Dead Wake by Erik Larson

Good evening everyone I hope you are having a good Monday. This week I finally decided to get one of the books on my list that I have been staring at in stores for months. Lucky me, when I went to order it online before one of my classes it went on sale for 50% off! LUCKY!
But once I got the book I had the crippling fear that it was going to let me down. Many times I have stared at a book for months only to find that when I read it it doesn't live up to my expectations. It's a sad reality.
Thank God my fears were all for nothing! From the moment I started reading the book I was hooked. I read through class, at home, on break at work, over the weekend, and any other time I could trying to finish it.
Now I should warn you, this book is different than the books I normally do in this blog (even though I always say I do all types of books). This book is non-fiction. True event. Real information. And that is what makes the book so interesting.
I won't lie and say that it is action-packed thrilling from the get go. But if you know it is a non-fiction story, written by a well known non-fiction writer, and you are interested in the topic being covered it is a SPECTACULAR.
Let me tell you a bit about it:

In 1914 the world descended into a the First World War. One of the countries that didn't enter right away was the USA. But this isn't a story about the war. This is a story about how the war affected regular people.
In 1915 the Lusitania, a Passenger Liner carrying nearly 2000 peoples, set off from New York towards Europe where the war was raging. Before it gets to its destination it will be sunk by a German Uboat taking down more than half of those on board.
This story is from the point of view of many key players in the destruction:
On board the passengers had heard that a warning had been sent out by the German Uboats (submarines) stating that any ship coming into the waters around Britain, whether they were war ships or not, were at risk at being torpedoed. Despite this the passengers were confident that the Lusitania, then the fastest passenger ship in the water, would be able to outrun any problems that might face it.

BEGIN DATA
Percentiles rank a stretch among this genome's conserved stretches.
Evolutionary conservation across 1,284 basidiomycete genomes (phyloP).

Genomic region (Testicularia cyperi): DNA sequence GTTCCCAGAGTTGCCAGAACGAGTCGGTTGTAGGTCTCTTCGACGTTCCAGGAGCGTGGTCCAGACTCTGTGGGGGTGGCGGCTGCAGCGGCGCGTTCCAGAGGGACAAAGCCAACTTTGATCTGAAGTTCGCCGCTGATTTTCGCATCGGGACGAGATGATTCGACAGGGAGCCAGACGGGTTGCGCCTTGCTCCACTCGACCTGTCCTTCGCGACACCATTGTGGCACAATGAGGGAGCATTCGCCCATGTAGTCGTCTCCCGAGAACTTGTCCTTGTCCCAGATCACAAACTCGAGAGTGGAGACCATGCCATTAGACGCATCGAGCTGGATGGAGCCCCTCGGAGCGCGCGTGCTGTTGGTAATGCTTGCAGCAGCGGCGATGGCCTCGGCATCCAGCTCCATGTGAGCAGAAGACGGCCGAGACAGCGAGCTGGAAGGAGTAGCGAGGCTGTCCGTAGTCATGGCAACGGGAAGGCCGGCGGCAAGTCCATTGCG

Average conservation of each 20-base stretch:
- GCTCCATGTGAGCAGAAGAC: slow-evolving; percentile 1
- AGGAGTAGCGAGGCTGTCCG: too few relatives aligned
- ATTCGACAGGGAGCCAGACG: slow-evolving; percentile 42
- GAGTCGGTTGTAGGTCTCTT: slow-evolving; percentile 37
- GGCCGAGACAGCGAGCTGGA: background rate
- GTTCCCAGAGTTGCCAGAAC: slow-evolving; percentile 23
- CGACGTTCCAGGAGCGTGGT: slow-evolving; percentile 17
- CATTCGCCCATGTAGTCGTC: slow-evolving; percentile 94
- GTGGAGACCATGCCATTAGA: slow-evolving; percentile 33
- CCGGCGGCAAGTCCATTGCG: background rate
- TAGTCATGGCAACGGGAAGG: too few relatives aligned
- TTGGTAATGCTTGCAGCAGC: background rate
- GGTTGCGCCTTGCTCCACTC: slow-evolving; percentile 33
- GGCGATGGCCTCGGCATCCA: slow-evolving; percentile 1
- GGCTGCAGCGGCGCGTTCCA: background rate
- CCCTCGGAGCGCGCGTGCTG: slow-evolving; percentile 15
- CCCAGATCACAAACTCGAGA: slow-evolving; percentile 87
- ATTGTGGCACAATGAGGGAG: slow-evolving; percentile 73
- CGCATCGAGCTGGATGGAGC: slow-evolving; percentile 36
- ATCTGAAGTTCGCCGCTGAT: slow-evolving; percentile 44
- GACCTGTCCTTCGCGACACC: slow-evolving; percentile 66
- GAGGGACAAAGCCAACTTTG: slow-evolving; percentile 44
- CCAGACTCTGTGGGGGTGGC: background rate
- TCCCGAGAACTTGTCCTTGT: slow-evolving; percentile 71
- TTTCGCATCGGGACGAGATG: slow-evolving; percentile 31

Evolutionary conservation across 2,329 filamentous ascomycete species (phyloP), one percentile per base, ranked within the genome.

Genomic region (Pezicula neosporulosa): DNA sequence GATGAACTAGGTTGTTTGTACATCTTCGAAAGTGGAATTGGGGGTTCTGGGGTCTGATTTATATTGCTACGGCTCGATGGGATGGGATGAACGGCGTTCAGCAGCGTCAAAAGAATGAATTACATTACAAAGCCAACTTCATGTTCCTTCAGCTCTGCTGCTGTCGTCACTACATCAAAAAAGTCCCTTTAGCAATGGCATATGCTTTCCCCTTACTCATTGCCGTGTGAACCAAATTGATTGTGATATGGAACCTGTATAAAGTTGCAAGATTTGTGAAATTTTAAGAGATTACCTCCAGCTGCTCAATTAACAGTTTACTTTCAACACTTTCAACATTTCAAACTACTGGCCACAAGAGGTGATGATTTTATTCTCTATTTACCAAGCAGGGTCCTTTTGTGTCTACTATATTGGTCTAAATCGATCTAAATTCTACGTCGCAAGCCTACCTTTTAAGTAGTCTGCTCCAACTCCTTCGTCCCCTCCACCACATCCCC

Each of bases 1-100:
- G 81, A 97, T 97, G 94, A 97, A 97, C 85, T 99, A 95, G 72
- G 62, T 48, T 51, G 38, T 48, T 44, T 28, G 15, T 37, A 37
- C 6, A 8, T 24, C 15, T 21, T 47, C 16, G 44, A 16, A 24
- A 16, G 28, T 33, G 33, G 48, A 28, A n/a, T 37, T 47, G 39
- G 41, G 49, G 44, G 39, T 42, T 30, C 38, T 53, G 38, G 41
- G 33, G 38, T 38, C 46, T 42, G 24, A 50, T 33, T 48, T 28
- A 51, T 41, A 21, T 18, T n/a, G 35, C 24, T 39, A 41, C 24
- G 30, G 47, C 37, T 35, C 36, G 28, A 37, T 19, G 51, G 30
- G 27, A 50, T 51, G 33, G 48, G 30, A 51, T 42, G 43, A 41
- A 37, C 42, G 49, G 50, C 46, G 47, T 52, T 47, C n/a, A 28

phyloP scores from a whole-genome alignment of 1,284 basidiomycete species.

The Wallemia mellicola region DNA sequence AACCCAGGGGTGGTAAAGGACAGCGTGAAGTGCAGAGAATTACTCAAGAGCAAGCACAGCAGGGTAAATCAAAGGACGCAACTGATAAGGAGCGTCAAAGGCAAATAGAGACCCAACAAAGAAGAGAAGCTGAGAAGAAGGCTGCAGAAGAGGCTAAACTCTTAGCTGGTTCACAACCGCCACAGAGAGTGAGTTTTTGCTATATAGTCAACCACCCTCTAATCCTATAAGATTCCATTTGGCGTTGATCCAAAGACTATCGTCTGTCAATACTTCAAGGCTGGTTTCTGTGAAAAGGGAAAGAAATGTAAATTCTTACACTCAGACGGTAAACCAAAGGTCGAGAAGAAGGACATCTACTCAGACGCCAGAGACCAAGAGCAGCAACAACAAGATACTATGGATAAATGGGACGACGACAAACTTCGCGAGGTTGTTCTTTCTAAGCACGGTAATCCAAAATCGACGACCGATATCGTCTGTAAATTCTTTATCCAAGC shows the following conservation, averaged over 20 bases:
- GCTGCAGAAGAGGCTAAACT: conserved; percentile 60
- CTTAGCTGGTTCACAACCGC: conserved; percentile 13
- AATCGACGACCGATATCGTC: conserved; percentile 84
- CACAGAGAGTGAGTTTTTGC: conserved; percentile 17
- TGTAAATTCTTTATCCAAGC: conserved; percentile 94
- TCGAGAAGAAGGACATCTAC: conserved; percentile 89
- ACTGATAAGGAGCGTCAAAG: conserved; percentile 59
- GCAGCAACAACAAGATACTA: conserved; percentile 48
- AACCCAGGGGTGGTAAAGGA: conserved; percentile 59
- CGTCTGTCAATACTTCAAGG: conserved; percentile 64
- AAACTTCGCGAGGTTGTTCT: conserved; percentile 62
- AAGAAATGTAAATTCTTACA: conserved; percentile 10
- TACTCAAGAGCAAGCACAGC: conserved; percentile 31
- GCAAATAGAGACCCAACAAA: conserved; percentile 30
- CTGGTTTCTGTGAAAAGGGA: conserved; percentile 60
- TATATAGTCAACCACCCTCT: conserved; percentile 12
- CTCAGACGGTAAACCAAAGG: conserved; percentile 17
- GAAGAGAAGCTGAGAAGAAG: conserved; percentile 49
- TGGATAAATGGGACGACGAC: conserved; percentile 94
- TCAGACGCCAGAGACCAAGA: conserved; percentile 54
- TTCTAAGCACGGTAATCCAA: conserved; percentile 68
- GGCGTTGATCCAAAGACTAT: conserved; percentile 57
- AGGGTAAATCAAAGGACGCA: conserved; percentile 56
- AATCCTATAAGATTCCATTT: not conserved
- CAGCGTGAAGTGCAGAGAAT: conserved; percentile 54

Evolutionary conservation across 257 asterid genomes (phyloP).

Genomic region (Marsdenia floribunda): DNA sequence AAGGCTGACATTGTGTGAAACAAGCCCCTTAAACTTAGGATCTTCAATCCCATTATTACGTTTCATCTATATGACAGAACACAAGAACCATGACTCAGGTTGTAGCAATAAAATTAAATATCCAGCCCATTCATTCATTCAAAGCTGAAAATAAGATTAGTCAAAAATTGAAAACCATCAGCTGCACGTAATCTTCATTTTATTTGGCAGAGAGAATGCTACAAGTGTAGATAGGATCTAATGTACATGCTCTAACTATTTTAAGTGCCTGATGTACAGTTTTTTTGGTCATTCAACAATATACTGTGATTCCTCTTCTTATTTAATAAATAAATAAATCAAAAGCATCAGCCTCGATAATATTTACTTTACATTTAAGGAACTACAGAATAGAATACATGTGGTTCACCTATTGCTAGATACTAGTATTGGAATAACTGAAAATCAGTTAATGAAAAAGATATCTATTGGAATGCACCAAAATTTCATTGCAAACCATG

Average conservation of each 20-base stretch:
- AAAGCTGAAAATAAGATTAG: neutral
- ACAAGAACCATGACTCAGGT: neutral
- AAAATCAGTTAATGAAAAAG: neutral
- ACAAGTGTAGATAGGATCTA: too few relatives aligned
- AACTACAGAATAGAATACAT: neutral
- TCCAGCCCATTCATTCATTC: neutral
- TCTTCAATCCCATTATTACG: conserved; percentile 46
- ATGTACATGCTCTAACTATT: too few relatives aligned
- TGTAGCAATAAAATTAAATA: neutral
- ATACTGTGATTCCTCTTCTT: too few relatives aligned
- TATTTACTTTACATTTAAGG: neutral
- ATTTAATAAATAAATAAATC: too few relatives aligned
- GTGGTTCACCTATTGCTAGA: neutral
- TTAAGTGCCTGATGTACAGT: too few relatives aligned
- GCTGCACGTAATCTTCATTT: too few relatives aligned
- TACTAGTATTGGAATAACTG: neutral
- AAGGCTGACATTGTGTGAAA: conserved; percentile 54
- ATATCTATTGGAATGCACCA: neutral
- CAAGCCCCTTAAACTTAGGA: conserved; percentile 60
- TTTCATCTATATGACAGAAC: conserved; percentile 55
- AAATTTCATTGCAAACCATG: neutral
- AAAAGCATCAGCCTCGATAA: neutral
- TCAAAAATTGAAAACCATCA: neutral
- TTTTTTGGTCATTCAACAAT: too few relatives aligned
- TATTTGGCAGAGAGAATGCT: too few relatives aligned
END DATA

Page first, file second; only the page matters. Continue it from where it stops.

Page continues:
In the White House President Willson faces problems of his own outside the war that him and the American people want no part in. He has to deal with American ships being at risk that travel to Europe along with the constant pressure from those around him to make a decision about joining the war. Outside of work his love life is lighting up with a woman his cousin had introduced him too.
In the waters around Britain a German Uboat called U-20 patrols the waters looking to sink as many ships as it can no matter what flag they are flying. The days leading up to the tragedy are slow but the captain is hopeful that a miracle will come his way.
In Europe the mysterious room 40, operating under the noses of the European people without anyone knowing of its existence, monitors all communications between Uboats in the area around Britain. They have heard that U-20 has been seen in the area where the Lusitania is supposed to be sailing in only a few days but they choose to protect another ship instead.
Erik Larson will take you on a journey drawn out from written testimonies from survivors, codes from U-20 received at the time of the sinking, phone conversations recorded on paper, and years of research. Learn what really happened to the Lusitania by seeing it from the point of view of everyone involved.

This book was crafted with an experts hand. All of the information told throughout the story, told as though someone where telling a story, is backed up with references from where the author got his information. With so much proof behind the information it is hard to believe that any of it could be false.
If you love a true story, learning information, and war stories, this is the book for you!
Characters:
Pace: Slow, but it fits with the story being told. A-
Story: A+
Setting: A
Ending: A- (Sad because it is all true)
Overall Rating: 5 out of 5 stars!
This book get's K's Stamp of Approval! Have a great day everyone and happy reading!
- K

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